Feature

canoeing by james campbell

Paddling
a watery wilderness

The sun is bright and warm, and I'm floating in my canoe a few hours into the first of eight blissful days on the Everglades' Wilderness Waterway. Two voracious mosquitoes are filling up on my left forearm, but when I think about the cold, gray skies of Chicago back home, I don't even care. I'm here to fish, loaf, and linger. In my backpack is Peter Matthiessen's evocative Killing Mister Watson, which is set in this tropical maze of mangrove islands and murky, tannin-stained waters. No less important is my supply of fresh water--enough, it would seem, to hydrate the entire Florida Coast Guard--and, for when the thrill of being in Florida in January wears off, bug spray.

Narrow channels wander off in every direction, and despite my charts and the occasional trail marker, I'm left guessing at my route. There are no landmarks to assist me, so I keep the sun to my left and hope for the best. The Wilderness Waterway is a wild, 99-mile route that winds along the western edge of Everglades National Park, from Everglades City in the north to Flamingo at Florida's southern tip. It is neither ocean nor river but a hybrid of the two. Here, salt water from the Gulf of Mexico melds with the sweet-water sheet that flows southwest through Everglades National Park from Lake Okeechobee.

To early European explorers, this land was so formidable that they told fantastical tales of prowling saber-toothed tigers. Today, looking around, it appears that little has changed in the intervening years. Prehistoric is the word that comes to mind. Though much of South Florida has been dammed, diked, drained, and diverted, I am in a postdiluvian world of water and wildlife. I round a bend, and snowy egrets and white ibis erupt from the branches of a tree in the kind of sky-darkening flock that isn't supposed to exist anymore. An alligator slithers by a little too close for comfort. And high-flying ospreys catch waves of wind and wait for lunch.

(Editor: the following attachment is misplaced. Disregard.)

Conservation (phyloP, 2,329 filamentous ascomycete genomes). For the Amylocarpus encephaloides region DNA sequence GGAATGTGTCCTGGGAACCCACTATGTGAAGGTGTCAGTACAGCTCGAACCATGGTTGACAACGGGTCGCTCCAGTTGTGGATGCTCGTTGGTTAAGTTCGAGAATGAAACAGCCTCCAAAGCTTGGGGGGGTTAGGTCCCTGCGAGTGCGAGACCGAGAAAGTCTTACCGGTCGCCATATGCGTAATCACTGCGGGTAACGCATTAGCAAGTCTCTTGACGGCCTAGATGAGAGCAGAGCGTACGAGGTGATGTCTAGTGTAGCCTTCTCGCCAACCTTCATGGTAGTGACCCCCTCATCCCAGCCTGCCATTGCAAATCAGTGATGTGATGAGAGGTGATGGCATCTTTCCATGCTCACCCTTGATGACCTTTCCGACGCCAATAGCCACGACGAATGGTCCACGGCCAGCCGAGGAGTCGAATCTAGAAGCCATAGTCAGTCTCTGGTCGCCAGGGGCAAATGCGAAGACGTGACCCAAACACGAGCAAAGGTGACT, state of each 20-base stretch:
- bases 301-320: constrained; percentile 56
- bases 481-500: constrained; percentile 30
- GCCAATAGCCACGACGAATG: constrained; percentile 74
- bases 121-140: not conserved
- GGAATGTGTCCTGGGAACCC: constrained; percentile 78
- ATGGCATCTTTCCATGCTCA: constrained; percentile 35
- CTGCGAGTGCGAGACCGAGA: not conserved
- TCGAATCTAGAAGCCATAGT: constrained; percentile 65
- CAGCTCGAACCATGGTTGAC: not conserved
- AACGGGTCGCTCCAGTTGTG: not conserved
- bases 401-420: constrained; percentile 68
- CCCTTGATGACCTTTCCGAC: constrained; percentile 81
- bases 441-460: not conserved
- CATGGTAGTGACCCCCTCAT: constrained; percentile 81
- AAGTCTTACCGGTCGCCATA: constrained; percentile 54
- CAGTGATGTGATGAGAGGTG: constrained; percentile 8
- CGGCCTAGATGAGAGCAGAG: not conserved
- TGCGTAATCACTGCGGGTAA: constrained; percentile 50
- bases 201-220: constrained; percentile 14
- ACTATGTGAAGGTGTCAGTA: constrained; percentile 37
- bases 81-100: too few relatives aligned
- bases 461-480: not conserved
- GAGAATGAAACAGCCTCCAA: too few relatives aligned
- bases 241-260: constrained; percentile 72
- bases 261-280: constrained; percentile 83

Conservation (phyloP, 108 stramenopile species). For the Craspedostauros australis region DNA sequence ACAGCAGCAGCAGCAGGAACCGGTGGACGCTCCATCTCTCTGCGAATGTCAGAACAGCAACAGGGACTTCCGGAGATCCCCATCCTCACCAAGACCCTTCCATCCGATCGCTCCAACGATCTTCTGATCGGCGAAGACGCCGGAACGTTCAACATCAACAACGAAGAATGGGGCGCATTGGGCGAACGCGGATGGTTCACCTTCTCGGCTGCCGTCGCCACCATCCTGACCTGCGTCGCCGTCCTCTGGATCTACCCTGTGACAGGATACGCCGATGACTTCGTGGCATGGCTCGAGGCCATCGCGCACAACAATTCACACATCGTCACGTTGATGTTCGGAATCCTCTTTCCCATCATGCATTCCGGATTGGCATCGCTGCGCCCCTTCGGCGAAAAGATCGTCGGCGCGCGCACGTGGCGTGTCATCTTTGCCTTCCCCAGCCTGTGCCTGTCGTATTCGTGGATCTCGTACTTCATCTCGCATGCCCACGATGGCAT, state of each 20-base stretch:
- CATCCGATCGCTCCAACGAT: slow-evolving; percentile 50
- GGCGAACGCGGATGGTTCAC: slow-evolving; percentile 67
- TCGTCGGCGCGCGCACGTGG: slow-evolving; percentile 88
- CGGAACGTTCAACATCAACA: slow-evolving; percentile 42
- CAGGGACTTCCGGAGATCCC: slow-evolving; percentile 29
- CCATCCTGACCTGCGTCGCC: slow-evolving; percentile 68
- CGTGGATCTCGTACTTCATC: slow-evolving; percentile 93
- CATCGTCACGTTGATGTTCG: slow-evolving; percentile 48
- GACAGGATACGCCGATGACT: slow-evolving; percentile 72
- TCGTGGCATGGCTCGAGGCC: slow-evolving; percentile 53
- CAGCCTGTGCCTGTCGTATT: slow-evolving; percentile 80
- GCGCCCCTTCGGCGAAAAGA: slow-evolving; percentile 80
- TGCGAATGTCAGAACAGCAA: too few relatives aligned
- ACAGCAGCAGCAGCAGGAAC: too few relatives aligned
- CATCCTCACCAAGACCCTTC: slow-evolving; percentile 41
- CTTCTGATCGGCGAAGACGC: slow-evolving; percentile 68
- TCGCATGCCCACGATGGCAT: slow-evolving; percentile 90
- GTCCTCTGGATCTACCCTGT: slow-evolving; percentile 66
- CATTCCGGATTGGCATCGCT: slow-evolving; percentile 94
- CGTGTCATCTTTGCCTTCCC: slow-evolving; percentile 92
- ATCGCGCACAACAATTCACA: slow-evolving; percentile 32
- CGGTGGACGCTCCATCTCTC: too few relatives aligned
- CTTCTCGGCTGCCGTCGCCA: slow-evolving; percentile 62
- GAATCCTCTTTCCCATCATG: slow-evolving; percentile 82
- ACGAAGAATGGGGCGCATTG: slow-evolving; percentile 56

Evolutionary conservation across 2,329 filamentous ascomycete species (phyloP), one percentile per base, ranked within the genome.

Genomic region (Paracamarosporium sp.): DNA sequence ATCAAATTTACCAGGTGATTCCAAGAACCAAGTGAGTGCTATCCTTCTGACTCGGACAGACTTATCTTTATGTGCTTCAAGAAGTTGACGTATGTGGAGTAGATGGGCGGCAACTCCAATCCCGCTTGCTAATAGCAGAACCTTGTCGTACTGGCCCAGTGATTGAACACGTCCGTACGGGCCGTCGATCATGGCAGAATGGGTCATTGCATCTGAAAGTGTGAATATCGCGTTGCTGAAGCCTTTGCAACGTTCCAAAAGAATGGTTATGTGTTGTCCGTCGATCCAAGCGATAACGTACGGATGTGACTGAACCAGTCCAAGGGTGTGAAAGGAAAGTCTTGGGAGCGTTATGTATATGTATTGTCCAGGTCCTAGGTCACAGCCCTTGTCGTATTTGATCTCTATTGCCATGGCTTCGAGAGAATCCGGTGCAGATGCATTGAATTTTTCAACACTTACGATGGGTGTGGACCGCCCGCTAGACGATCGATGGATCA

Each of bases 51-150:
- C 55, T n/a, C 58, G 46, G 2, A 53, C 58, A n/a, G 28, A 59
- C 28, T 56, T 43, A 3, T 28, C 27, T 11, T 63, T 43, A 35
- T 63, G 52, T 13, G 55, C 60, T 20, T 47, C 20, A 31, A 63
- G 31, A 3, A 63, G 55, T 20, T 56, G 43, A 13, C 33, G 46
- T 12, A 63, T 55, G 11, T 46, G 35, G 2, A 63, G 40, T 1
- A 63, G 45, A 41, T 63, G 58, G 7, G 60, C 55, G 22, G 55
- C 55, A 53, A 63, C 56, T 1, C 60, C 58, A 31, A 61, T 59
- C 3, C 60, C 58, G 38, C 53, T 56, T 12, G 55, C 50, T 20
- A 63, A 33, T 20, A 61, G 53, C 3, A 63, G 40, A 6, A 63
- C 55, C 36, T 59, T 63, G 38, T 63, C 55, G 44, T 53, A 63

Four days into my trip, I hit high tide between the Lostman's River and the Shark River, and I'm spared the cruelties of a section called "the Nightmare." Had it been low tide, I might have been stranded here, run aground among muck and mosquitoes. But luck is with me, as it has been the entire trip. Now, halfway through my adventure, I've encountered only a lone fisherman, casting for redfish. I wanted wilderness, and the waterway obliged.

 


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© 2001  NASI

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Everglades City, on Everglades National Park's northwestern edge, is one of the entry points to the Wilderness Waterway. The route is marked, but charts, which can be purchased at the visitors' center (941-695-3311), are a must. Everglades National Park Boat Tours offers canoes for $20 a day at the visitors' center. North America Canoe Tours (941-695-3299) also rents canoes ($25 a day) and kayaks ($40 a day). For a fee, the tour company will shuttle your car. Campsites and stilt-supported platforms called chikees, which are equipped with privies, are spread out along the waterway. Permits can be reserved in person not more than 24 hours in advance.